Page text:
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Lake County bankruptcy lawyerAre you substantially behind on your bills and so far in debt that you are considering bankruptcy? Is a large portion of your debt money that you owe to the IRS in back taxes? If you answered “yes” to both of these questions, you probably have a question of your own: Will bankruptcy help with my tax debt anyway?

Under the United States Bankruptcy code, not all debts can be discharged by filing for bankruptcy. Some debts, such as student loan obligations, will remain your responsibility even if your bankruptcy is successful in wiping out most of your other debt. Tax debt, in most cases, can be discharged, but very specific criteria apply.

Discharging Tax Debt in Chapter 7

For the purposes of this discussion, we will focus on Chapter 7 bankruptcy, sometimes called “straight bankruptcy.” Under Chapter 7, you, as the filer, agree to turn over your assets (with certain exceptions) to the bankruptcy trustee. The trustee will liquidate your assets and use the proceeds to pay off your debts. Remaining debts are discharged, presuming that they are eligible for discharge.

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Posted on in Chapter 7 Bankruptcy
Illinois Bankruptcy: Chapter 7

When your financial situation starts to spiral beyond your control, and your debts pile up faster than you can pay them down, you are left to decide if you are going to file for bankruptcy. What, which kind of bankruptcy is right for you - Chapter 7 or Chapter 13?

Chapter 13

If you want to keep your property, then your best option might be to file for Chapter 13 bankruptcy. You can create a payment schedule to catch up on your debt payments, and you should be able to keep your original mortgage for your home or business. You may also choose to file this chapter if your income is too high to file Chapter 7.

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How Do I Know if an Asset is Exempt from Liquidation in my Chapter 7 Bankruptcy Case?

Chapter 7 bankruptcy is often called “liquidation bankruptcy” because it involves the liquidation of the filer's nonexempt assets to satisfy his or her debts. Certain classes of assets are exempt from liquidation, which means that the filer's bankruptcy attorney cannot sell them to recover liquid cash to satisfy the filer's debts. Other assets are nonexempt, which means that they can be liquidated in a Chapter 7 case.

In short, exempt assets are assets that filers need to continue living safe, productive lives. Certain assets, like the filer's primary home, are clearly exempt from liquidation. Others, like certain retirement accounts, are not as easy to discern. Below are a few ways to determine whether an asset is exempt from liquidation or not. If you are ever not sure about an asset's exemption status, ask your bankruptcy lawyer.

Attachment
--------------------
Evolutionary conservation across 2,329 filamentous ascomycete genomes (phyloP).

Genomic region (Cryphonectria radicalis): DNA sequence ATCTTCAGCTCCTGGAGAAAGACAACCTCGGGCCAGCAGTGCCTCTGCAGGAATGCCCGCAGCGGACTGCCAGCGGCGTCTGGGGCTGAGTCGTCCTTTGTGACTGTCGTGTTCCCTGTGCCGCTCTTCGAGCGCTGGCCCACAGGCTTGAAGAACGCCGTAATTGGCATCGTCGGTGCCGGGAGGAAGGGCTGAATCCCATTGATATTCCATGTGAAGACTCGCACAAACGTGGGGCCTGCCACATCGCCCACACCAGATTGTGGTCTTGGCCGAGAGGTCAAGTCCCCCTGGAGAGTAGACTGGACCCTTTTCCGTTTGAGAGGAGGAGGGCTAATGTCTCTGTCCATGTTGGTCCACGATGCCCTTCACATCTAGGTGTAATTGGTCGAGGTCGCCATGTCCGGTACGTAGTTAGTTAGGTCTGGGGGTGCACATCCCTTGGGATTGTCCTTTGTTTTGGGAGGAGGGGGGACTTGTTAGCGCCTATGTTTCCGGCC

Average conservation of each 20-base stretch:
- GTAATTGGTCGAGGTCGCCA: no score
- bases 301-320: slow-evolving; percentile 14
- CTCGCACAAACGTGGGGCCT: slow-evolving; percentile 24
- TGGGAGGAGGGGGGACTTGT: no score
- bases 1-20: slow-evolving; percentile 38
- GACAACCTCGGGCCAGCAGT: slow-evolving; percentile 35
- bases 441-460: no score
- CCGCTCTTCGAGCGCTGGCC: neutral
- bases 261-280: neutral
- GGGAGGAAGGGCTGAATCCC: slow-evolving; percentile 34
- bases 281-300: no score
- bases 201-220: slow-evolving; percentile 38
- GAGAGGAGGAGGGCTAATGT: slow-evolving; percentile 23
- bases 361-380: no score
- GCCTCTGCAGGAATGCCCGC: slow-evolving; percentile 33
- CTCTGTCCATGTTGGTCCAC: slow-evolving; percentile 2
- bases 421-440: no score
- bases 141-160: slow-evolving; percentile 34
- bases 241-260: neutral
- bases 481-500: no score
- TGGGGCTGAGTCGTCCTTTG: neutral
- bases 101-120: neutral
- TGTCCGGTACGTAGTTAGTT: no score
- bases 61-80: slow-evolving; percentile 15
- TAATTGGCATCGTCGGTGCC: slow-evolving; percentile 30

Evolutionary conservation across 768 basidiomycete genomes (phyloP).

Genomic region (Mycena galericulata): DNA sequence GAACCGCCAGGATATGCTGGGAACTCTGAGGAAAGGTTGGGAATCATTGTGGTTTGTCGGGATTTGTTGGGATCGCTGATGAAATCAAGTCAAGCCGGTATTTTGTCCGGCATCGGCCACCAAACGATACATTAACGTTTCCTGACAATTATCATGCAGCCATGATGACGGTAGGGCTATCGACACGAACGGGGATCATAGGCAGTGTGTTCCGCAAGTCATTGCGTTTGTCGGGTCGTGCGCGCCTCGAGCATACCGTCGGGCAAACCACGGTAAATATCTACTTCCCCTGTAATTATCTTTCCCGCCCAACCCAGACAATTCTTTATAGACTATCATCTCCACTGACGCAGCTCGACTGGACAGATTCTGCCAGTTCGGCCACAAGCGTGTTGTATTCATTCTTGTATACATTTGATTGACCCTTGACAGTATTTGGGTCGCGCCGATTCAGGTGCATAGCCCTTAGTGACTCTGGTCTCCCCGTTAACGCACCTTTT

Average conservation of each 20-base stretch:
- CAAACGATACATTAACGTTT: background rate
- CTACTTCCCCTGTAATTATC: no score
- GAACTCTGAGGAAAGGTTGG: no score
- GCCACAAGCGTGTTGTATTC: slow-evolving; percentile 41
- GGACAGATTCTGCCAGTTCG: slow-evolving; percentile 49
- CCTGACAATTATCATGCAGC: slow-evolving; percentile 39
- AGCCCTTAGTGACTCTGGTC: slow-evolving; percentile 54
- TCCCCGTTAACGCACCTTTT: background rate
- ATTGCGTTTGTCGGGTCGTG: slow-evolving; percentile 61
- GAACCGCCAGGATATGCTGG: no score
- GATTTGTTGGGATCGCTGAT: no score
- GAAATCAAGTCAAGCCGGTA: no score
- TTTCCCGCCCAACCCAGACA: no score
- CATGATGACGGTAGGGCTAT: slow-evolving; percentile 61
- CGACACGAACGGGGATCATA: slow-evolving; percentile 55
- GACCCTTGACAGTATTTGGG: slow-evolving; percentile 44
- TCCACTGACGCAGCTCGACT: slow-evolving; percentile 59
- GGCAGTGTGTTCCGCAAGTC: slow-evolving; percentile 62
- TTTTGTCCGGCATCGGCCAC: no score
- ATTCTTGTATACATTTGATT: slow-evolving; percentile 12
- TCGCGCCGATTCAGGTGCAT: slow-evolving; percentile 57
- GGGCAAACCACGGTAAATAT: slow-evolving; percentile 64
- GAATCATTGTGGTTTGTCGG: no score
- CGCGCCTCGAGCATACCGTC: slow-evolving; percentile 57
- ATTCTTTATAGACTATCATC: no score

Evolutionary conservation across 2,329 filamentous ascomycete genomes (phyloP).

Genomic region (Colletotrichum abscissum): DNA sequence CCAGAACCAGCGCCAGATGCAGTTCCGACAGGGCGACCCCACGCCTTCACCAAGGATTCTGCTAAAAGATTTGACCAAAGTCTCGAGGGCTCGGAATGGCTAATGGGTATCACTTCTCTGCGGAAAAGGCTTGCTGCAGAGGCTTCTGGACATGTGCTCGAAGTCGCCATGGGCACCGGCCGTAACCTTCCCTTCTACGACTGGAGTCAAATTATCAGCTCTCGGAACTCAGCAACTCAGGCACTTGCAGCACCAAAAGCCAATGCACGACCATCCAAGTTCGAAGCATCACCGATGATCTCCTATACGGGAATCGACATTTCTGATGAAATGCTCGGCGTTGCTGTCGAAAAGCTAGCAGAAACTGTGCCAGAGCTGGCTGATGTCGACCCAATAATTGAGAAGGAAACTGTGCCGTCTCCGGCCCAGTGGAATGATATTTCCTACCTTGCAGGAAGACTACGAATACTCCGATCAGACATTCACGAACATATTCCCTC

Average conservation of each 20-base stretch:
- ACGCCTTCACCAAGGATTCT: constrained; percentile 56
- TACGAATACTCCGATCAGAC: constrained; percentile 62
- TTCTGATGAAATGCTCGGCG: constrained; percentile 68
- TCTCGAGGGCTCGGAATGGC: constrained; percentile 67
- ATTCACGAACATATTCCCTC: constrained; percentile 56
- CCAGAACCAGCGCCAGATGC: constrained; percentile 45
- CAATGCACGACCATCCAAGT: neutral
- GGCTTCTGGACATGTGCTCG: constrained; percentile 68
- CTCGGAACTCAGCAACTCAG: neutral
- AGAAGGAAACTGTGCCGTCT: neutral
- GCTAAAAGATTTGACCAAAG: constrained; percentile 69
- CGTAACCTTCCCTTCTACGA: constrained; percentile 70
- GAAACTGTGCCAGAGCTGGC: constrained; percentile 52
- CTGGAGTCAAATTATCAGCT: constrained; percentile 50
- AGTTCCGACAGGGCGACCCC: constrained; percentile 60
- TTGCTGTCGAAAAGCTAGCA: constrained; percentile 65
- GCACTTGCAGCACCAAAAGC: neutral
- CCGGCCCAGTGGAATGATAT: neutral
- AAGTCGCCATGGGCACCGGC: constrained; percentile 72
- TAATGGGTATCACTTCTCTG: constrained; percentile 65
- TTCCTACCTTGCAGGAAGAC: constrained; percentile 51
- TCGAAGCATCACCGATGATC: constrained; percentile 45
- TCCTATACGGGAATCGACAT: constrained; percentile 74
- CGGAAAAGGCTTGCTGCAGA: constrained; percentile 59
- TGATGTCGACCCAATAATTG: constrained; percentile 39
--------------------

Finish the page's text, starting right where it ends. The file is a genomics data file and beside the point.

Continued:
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Is This Item Exempt from Chapter 7 Liquidation?

If you have filed for Chapter 7 bankruptcy, you know that you will need to have your nonexempt assets liquidated to come up with the money to repay your creditors. This is done under the supervision of your court-appointed trustee, whose job is to recover as much money from you as possible to pay off your creditors. In exchange for this liquidation, your debts are forgiven.

Liquidation means that any assets that are not deemed to be necessary for your day-to-day life may be sold. Sometimes, disputes can arise about whether a particular item may be exempted or not. This is why you need to work with an experienced bankruptcy lawyer who can protect your interests.

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Illinois Woman Permitted to Keep Rare Book of Mormon in Bankruptcy

When you file for Chapter 7 bankruptcy, part of the process is the liquidation of your nonexempt assets to come up with money to pay off your creditors. These assets are those that are not essential to your daily living or working needs. In some cases, disputes arise regarding whether an item should or should not be exempt from the liquidation process.

This came up fairly recently in a case from Illinois. Recently, the court ruled that a woman who had filed for Chapter 7 bankruptcy could keep her rare copy of the Book of Mormon. The book was published in 1830 and worth tens of thousands of dollars as a historical piece. She was permitted to keep it because under Illinois law, bibles and other religious texts are exempt from the items that may be sold to satisfy a filer's debt. This ruling came after her case's trustee requested permission from the court to sell the book, stating that she had other copies of the text available to use as worship aids. But the court found that the book could be exempt because of its personal value to the woman, who is a member of the Church of Jesus Christ of Latter-Day Saints.

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